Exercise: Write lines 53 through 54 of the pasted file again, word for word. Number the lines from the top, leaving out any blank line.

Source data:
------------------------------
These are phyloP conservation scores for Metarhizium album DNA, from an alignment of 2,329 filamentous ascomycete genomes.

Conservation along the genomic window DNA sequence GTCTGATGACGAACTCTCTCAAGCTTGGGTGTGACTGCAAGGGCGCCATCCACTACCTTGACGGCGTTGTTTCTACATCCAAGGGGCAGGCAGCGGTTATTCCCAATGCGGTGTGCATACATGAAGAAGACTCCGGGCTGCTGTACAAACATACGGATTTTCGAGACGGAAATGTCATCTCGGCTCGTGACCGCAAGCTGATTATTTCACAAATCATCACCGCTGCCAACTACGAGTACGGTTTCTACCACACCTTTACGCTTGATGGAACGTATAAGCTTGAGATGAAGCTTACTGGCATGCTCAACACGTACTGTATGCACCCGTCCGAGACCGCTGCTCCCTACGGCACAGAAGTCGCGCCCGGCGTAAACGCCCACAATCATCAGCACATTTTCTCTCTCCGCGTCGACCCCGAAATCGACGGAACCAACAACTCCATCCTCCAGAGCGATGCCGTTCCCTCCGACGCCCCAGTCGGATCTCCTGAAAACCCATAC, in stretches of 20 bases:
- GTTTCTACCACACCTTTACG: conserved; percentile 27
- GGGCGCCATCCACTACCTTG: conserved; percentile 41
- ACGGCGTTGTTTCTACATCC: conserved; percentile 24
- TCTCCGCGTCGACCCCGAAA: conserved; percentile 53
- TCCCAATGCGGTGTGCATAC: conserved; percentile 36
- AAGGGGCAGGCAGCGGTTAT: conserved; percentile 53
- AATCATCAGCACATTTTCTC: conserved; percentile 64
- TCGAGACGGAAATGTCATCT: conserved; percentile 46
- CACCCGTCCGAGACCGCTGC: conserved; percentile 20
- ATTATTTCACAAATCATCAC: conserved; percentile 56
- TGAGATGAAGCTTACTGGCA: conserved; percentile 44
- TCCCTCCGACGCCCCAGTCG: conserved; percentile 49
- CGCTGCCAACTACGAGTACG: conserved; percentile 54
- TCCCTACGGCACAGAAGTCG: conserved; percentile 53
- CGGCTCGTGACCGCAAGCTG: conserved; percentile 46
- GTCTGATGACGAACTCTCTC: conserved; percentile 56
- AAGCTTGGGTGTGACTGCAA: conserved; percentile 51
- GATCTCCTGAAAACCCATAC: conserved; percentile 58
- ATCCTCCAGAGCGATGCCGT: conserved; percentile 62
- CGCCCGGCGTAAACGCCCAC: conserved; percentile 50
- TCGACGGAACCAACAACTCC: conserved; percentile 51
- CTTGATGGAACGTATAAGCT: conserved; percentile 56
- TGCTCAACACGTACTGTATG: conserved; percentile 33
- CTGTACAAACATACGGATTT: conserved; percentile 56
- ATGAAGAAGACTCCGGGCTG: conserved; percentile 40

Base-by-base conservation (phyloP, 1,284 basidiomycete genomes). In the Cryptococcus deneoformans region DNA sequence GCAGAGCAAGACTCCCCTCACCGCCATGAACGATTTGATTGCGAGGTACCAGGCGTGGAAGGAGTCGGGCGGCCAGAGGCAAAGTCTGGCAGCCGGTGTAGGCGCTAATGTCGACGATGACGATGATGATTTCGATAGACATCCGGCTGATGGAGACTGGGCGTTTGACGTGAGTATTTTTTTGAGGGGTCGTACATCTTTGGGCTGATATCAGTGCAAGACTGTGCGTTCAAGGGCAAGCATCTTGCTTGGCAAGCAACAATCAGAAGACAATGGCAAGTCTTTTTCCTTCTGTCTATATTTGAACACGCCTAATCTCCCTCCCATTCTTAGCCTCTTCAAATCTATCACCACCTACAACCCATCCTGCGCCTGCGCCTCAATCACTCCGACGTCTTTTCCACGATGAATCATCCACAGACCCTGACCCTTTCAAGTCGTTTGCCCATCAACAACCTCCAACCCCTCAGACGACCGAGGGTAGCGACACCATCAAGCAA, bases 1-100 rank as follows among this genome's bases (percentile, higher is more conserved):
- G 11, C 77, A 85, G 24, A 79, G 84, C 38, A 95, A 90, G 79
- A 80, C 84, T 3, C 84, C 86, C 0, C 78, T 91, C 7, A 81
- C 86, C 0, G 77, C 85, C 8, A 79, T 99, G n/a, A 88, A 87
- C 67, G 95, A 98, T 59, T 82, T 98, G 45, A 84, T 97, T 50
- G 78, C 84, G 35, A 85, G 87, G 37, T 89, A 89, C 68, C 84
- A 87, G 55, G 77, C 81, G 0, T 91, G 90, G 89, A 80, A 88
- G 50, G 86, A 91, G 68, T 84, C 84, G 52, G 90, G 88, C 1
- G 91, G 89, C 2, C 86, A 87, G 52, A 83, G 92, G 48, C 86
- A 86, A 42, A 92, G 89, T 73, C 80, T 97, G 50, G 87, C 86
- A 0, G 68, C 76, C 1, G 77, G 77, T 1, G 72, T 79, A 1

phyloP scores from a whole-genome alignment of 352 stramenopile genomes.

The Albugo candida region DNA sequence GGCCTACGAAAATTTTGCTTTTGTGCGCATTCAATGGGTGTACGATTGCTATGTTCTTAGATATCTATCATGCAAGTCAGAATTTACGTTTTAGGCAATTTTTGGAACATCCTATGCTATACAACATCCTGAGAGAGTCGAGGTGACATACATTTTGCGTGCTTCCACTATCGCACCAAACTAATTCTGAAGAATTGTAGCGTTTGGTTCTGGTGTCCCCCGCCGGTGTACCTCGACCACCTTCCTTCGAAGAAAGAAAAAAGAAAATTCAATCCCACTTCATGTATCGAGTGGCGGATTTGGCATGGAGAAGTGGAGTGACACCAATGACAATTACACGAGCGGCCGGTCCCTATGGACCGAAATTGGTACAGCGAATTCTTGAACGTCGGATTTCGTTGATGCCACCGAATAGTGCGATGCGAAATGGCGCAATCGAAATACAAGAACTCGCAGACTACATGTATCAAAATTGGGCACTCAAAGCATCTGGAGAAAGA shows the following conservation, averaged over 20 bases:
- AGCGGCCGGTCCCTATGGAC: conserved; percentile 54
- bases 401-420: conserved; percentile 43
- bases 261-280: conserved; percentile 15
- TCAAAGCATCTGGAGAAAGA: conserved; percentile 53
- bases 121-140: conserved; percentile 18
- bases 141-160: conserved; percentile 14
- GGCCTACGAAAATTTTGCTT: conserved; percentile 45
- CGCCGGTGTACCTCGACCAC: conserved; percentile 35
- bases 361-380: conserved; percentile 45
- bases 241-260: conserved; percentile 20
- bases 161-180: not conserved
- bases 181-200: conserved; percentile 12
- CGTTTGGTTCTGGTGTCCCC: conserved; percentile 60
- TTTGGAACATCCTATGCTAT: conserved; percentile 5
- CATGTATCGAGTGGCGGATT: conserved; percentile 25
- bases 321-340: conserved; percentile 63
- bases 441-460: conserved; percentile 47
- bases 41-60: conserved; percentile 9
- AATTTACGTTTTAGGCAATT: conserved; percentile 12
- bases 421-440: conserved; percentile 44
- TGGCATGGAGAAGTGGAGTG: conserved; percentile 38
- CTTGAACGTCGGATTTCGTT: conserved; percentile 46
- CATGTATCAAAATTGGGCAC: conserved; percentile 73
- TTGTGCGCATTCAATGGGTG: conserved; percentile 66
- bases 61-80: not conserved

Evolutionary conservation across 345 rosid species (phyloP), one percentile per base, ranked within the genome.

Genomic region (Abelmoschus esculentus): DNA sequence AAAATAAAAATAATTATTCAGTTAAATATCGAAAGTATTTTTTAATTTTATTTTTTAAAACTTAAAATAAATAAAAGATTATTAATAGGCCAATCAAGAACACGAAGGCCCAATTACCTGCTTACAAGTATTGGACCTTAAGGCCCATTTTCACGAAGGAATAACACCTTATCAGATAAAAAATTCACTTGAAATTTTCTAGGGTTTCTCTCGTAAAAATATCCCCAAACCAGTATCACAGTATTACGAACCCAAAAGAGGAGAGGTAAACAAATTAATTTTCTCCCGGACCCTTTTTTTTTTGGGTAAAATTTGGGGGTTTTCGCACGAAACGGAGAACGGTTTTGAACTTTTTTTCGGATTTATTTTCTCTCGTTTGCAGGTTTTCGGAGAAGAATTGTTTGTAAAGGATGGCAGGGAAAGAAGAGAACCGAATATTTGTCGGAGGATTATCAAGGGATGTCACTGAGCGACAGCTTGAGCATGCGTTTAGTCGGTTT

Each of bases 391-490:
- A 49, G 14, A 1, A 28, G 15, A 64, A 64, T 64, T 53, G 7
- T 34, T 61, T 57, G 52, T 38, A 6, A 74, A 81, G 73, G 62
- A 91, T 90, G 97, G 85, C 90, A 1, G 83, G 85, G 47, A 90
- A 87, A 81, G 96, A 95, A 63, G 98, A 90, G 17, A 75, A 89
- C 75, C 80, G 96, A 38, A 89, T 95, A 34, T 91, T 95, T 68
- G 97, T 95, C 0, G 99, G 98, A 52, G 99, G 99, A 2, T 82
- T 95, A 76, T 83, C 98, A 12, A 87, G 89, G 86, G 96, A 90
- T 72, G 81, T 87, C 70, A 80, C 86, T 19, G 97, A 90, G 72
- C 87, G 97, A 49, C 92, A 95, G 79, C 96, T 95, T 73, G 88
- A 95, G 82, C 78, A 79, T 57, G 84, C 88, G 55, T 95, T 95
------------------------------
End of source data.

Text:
- CGTTTGGTTCTGGTGTCCCC: conserved; percentile 60
- TTTGGAACATCCTATGCTAT: conserved; percentile 5